What's a Drupal and Why Does it Matter?

Your OneEach site uses some of the most advanced web technology available – when describing it, one finds a veritable cornucopia of techno-alphabet soup: Javascript, CSS, JQuery, PHP, and of course, Drupal.

Content Management and the Web

Long ago when the rocks were cooling, when dinosaurs roamed the earth, when we connected to the web with dial-up modems, and AOL was all the rage, web pages were difficult to create and manage. Web pages are text files that have what's called a 'markup language' in them. 'Markup' in this context means text that explains to a web browser how text should be positioned, styled, where images go, etc.; the markup portion of the text file tells the browser how the web pages should look.

For a large site, every web page and its markup has to be created, managed, and (when the site is changed) updated. It was a time-consuming task, but what made it more convenient was the invention of the content management system, or CMS.

A CMS works by storing the content of a given web page in a database; each page is a database record. The content of the page itself is fetched from a database and rendered every time the page loads. This is an oversimplification of course, but essentially that's the process for every CMS, and there are many: Drupal, Wordpress, Joomla, Magento, and many more.

Drupal was originally written to serve as a message board, by Dutch programmer, Dries Buytaert. Drupal became an open source project in 2001. The name 'Drupal' is an anglicized version of the Dutch word 'druppel', which means 'water droplet', hence the Drupal logo shown to the left. The original web site that hosted Drupal and its precusors was drop.org.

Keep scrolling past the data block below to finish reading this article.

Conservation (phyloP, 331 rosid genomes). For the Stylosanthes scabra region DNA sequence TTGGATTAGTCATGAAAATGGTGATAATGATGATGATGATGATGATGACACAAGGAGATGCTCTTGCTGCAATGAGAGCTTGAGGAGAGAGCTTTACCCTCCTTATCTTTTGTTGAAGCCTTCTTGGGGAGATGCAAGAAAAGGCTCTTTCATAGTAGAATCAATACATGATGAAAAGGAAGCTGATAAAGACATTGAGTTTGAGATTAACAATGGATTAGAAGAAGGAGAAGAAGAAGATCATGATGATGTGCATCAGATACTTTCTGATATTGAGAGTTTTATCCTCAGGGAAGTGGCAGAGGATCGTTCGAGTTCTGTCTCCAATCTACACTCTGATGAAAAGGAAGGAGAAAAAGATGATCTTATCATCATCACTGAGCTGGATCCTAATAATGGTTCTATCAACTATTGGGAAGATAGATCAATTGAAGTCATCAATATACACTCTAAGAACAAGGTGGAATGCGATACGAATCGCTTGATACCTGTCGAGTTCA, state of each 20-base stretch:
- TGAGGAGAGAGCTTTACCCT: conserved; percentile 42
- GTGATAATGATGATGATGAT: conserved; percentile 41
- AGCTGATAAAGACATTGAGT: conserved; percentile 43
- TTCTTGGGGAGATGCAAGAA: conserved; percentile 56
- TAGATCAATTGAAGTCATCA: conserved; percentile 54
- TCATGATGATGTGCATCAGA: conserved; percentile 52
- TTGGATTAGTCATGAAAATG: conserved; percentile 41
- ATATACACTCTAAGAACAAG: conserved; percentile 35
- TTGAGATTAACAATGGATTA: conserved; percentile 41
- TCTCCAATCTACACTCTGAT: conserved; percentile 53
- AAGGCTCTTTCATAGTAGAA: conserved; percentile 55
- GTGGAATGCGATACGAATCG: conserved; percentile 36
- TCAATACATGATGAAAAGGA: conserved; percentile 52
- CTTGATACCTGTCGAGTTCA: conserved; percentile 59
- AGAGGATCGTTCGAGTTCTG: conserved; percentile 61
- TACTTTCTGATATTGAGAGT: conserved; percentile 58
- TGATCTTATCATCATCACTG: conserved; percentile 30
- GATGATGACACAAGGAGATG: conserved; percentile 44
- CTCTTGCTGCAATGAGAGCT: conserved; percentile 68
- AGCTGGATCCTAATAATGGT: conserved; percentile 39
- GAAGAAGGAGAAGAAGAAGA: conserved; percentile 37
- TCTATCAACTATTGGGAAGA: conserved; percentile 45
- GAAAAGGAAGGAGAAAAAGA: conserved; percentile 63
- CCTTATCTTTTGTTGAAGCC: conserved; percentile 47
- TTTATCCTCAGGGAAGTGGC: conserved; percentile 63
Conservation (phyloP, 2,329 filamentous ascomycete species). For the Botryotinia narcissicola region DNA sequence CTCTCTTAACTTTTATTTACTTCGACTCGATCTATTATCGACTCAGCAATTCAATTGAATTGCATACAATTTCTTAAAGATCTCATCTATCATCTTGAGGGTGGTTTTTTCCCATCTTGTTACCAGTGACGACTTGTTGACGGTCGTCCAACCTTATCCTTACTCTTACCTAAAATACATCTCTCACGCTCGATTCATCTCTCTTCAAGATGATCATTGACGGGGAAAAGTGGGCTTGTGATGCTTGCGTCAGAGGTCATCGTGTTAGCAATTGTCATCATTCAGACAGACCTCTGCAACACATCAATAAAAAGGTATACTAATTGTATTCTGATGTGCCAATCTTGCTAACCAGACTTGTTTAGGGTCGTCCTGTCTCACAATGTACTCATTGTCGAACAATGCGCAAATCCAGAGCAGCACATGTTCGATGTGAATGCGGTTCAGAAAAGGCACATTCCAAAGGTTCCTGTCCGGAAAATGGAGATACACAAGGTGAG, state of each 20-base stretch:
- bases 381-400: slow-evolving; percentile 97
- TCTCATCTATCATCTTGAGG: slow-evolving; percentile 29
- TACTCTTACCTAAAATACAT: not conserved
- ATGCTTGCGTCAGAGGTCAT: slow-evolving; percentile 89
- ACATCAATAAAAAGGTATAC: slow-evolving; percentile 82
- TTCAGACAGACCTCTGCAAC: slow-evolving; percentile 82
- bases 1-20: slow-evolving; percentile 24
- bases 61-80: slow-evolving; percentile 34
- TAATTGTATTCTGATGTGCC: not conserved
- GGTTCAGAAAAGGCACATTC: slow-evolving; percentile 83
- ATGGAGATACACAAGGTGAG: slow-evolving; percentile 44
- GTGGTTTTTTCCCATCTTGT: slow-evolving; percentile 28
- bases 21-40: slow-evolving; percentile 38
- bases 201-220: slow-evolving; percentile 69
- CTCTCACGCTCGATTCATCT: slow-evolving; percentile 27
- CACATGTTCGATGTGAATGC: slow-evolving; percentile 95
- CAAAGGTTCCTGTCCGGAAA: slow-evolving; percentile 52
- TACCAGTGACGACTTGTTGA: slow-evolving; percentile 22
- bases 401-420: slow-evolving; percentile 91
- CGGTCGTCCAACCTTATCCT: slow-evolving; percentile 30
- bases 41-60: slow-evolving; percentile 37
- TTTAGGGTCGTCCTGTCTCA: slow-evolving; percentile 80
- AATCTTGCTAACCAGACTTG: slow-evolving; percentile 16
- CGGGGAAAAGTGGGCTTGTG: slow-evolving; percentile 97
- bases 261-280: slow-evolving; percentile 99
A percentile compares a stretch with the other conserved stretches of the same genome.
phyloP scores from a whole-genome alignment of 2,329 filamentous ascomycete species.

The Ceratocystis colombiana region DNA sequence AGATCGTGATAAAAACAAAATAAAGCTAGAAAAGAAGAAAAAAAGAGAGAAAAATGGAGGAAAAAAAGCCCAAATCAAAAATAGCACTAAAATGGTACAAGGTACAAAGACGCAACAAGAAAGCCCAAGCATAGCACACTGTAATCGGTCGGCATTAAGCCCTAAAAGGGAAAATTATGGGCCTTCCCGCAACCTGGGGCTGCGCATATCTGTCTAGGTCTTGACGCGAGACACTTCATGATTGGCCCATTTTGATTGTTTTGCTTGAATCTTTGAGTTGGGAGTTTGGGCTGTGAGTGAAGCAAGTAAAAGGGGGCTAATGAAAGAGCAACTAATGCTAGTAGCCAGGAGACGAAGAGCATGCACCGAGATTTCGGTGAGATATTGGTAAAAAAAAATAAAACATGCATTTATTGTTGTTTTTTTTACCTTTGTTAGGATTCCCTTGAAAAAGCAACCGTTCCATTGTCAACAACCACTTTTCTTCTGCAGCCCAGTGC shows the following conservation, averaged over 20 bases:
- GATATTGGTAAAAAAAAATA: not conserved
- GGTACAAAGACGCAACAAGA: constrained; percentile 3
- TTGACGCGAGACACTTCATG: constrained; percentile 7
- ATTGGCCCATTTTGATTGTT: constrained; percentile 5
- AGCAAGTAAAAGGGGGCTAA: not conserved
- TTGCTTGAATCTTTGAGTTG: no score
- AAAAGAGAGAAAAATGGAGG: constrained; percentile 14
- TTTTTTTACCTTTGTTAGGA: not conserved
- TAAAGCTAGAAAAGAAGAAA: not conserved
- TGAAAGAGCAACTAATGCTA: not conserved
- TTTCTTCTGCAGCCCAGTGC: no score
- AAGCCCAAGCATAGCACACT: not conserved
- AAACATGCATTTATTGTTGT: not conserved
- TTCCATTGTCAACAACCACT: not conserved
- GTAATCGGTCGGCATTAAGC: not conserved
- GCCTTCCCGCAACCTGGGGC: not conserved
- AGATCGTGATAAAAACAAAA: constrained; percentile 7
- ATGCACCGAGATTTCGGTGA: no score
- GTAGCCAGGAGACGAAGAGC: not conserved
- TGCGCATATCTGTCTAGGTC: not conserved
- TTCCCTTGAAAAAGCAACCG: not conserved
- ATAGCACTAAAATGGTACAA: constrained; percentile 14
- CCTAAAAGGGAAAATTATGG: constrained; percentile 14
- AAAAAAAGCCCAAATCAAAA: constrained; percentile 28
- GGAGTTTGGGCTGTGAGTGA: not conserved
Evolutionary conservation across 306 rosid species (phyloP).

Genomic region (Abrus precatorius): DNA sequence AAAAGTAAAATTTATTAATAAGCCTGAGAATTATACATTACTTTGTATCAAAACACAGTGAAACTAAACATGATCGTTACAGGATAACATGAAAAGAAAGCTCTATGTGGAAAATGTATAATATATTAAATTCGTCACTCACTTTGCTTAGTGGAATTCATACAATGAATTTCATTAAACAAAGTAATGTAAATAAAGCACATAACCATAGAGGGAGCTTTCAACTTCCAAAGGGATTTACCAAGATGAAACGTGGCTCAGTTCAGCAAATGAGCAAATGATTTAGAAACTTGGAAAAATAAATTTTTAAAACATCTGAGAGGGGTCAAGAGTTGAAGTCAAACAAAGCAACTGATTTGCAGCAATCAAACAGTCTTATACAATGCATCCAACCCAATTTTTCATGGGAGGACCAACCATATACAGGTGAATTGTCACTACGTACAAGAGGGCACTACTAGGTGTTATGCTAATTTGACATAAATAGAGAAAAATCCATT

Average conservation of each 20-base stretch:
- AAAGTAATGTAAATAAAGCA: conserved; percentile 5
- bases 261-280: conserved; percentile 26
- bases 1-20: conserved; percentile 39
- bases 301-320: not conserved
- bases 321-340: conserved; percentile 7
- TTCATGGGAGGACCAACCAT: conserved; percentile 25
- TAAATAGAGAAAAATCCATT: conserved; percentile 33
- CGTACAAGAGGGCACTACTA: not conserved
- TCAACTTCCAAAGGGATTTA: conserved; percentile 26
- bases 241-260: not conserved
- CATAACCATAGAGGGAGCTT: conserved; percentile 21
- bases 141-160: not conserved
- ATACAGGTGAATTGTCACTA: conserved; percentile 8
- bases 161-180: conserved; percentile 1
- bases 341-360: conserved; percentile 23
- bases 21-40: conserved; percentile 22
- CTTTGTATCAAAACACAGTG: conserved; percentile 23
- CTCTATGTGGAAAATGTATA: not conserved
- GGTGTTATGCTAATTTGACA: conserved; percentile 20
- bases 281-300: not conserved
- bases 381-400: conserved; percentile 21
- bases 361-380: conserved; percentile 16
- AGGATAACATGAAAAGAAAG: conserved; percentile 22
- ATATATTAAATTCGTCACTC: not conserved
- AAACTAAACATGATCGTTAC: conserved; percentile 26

Page Layout and Content

In the image to the right, you will see a diagram of a standard web page. In a web page generated by a CMS, the header, menu, sidebar, and footer regions usually remain static and contain the same information no matter what page you're on.

The content region, however, is constantly changing. If the URL you enter is for your contact page, then the contact form appears in the content area. If the URL is for your board of directors page, then a table showing your board's images and biographies appears there.

Once a URL is submitted to the browser via the address bar, the data for the content region is fetched from the database and displayed within milliseconds.

The Drupal content management system is very advanced, and in it's configuration, can easily display complex pages. For example, what if in the above diagram, you wanted different sidebar content to appear depending on what page you were on? You can swap data in and out of the sidebar just as easily as you can the content area, using Drupal's blocks.


Blocks are basically sub-regions – literally 'blocks' of text, graphics, or in some cases, video – that can be placed within regions and stacked on top of or next to each other. Most blocks on your site are created on the "backend" by the OE support staff and/or OE programmers, so while you can see them, you aren't able to edit them. You do have the option of creating blocks yourself; these are called 'open content' blocks. These blocks can be used in a myriad of different ways to add content to your site wihtout having to create a brand new page; they give you the flexibility to place content into different areas of a page.

As always, our support knowledgebase provides several training guides, even including a quick tutorial on how to manage blocks. Our knowledgebase is your 'go-to' for all things website management and our support team is always here to help you along the way.